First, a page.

It seems that the bad news keeps coming this winter. Thirteen mountaineers have so far lost their lives during the course of the season, and many (if not most) of these incidents have attracted national press coverage. The most recent fatality occurred on Saturday when a 57 year old walker perished near Streap.
A lot of conflicting opinions have been voiced about this issue. Generally speaking, opinion is divided into two camps: those who know little about mountaineering and want to see it regulated or restricted, and those who actually know what they’re talking about. The latter group, which includes the majority or walkers and climbers (not to mention our national organisations, namely the BMC and MCofS) have been energetically putting forward the view that we do not need regulation and never will; what we need is better education.
The latest hair-brained scheme to reduce mountaineering accidents has been put forward by Scottish Conservative politician Liz Smith, as explained in this article by Sky News: Call for more webcams on Scottish mountains.
The role of webcams in mountaineering
Webcams have played a role in mountaineering and climbing for many years. There are quite a few of them up and down the country. Some of them are modern and high-resolution, while others are old, transmit grainy images, and sometimes go down for weeks or months on end. Back in 2004 I used to study the Great Gable webcam in Wasdale every day to watch the weather and the seasons.
Webcams can be a valuable tool to the experienced eye. At a glance, it’s possible to get an impression of prevailing weather from a well-sited webcam, and combined with other information sources they can help build up an idea of what conditions might be like on the ground.
What about an inexperienced walker looking at that same webcam?
Webcams are no substitute for experience and education
An experienced mountaineer will use a wide variety of information sources and tools. When planning a mountain trip, I will make use of the following resources to judge conditions:
- Personal experience of the terrain
- Weather forecasts – both national and hill-specific (Met Office or MWIS)
- Avalanche forecasts from SAIS
- Recent blog posts from hill-goers
- Reports on Twitter and Facebook
- Reports on UKC
… And that’s all before I set foot on the hill in question! Judging conditions is a process that continues from the very first moment of planning until the last step of the descent. I will use my experience and judgement, combined with the education I have received from a number of sources, to make the necessary decisions. Avalanche awareness only begins with a forecast; the real work of judging slope safety is done on the ground, and it’s a learning process that never ends.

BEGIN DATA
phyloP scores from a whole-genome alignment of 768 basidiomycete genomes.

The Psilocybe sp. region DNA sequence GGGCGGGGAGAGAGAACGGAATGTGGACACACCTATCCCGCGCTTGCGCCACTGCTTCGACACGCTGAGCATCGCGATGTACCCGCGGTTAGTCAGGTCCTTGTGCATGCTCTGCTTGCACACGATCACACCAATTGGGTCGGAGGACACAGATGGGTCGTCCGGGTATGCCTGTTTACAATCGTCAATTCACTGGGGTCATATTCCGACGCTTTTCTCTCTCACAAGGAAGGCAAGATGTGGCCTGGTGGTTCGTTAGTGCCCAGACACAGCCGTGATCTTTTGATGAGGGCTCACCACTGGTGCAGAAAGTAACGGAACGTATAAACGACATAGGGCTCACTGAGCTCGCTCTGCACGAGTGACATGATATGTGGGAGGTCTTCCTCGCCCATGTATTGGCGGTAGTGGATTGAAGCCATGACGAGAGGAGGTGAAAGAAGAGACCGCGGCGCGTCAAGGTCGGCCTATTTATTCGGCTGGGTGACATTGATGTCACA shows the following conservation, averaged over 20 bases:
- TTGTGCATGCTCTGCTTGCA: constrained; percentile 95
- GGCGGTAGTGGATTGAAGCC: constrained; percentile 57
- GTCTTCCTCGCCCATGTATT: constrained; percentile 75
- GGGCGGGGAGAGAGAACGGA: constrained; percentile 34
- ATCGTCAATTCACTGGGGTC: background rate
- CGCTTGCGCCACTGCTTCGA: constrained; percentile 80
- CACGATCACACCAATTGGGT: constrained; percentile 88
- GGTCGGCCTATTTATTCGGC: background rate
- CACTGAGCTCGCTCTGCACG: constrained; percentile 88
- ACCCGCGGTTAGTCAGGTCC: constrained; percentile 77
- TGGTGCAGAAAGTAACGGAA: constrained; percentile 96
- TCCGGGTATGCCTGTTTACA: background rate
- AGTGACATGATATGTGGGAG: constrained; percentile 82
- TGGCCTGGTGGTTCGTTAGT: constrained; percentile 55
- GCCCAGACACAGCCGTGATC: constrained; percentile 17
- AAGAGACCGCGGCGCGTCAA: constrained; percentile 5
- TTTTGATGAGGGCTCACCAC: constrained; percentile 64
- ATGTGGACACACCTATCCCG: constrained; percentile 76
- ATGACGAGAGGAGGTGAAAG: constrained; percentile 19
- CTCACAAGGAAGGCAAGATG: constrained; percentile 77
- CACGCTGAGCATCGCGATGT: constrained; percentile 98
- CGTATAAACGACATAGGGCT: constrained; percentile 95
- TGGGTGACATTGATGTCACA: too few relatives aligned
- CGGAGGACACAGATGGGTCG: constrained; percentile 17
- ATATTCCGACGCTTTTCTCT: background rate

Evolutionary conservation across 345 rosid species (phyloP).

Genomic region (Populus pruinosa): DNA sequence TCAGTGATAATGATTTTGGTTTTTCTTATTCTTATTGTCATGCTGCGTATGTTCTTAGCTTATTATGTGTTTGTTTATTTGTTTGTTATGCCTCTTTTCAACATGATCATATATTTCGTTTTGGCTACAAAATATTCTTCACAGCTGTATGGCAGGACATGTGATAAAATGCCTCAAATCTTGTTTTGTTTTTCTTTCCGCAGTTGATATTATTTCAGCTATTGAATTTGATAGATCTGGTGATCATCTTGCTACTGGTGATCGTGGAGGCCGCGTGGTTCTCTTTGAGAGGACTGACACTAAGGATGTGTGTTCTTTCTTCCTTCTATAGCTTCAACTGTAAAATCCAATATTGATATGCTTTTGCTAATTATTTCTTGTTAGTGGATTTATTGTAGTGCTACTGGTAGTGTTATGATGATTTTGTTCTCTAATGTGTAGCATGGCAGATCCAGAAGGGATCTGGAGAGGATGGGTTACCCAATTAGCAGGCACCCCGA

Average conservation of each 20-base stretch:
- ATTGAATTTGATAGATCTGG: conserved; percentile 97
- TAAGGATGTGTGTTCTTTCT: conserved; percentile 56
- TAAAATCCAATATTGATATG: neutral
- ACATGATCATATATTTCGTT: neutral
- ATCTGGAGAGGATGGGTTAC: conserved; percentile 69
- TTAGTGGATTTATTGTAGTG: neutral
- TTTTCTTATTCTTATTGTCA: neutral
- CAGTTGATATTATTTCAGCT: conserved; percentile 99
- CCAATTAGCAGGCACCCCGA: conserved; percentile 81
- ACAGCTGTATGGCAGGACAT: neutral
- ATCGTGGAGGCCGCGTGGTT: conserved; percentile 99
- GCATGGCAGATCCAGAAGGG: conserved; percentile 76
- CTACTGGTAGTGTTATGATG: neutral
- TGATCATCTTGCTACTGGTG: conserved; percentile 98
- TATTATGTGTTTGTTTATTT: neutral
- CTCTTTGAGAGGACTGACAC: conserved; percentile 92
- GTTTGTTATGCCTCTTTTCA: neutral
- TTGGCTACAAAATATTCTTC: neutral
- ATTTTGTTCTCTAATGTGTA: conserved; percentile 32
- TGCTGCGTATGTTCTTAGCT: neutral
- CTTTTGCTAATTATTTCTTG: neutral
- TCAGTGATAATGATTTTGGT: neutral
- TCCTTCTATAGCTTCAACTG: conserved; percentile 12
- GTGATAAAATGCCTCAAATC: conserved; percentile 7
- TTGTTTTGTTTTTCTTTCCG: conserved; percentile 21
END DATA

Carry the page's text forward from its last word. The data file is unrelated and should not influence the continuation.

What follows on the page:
The point I am making is that it isn’t enough to know the weather forecast and to have looked at a grainy online image. Inexperienced mountaineers suffer from a dangerous combination of enthusiasm and a lack of appreciation for the dangers of the hills, particularly in winter conditions. While enthusiasm is to be applauded and lack of experience is no crime, it would be wrong for an inexperienced party to place their trust in webcam images that may not even be up to date. Webcams are a tool, but the bottom line is that they can be downright misleading and can induce a false sense of security.
After all, could you accurately judge avalanche conditions from this picture? You can’t even see into Coire na Ciste where avalanches frequently occur.
So what is the solution?
The solution, as many others have been saying recently, is an improvement in education and engagement. We should discourage inexperienced mountaineers from placing their faith in online tools that promise much but deliver little when it really matters. Emphasis should be placed on building up skills and experience gradually, learning from more experienced climbers, and developing a well-rounded appreciation for mountain hazards and how to cope with them. The solution does not lie in knee-jerk regulation or schemes such as ubiquitous webcams–schemes which will do more harm than good in the long run.